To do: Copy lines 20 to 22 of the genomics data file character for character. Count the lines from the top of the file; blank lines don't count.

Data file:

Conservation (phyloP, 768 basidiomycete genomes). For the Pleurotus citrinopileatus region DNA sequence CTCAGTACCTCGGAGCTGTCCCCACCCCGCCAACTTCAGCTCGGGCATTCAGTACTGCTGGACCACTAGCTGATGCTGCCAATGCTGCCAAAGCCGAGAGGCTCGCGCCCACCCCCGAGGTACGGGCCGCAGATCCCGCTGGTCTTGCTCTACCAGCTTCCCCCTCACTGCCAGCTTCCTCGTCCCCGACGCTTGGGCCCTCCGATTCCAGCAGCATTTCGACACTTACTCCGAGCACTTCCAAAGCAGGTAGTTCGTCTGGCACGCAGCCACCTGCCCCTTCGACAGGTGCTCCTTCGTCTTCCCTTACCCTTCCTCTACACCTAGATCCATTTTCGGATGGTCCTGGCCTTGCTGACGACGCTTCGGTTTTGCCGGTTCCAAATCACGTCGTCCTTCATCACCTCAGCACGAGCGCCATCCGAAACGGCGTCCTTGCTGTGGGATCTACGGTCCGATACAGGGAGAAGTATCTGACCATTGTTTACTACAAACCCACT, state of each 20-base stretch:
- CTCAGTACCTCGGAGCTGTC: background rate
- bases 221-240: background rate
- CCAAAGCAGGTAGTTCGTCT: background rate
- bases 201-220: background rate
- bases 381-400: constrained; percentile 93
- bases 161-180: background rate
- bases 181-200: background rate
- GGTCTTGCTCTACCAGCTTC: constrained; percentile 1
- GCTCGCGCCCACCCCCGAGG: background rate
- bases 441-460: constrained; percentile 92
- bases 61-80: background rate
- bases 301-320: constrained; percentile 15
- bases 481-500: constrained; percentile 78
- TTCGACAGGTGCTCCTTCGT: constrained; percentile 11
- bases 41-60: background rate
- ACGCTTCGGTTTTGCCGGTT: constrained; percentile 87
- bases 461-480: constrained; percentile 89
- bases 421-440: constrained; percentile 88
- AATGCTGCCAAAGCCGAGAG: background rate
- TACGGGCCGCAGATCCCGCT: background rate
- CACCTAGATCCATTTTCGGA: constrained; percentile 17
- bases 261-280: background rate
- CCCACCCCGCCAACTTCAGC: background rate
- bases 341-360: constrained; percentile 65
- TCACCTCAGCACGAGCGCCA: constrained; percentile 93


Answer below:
- AATGCTGCCAAAGCCGAGAG: background rate
- TACGGGCCGCAGATCCCGCT: background rate
- CACCTAGATCCATTTTCGGA: constrained; percentile 17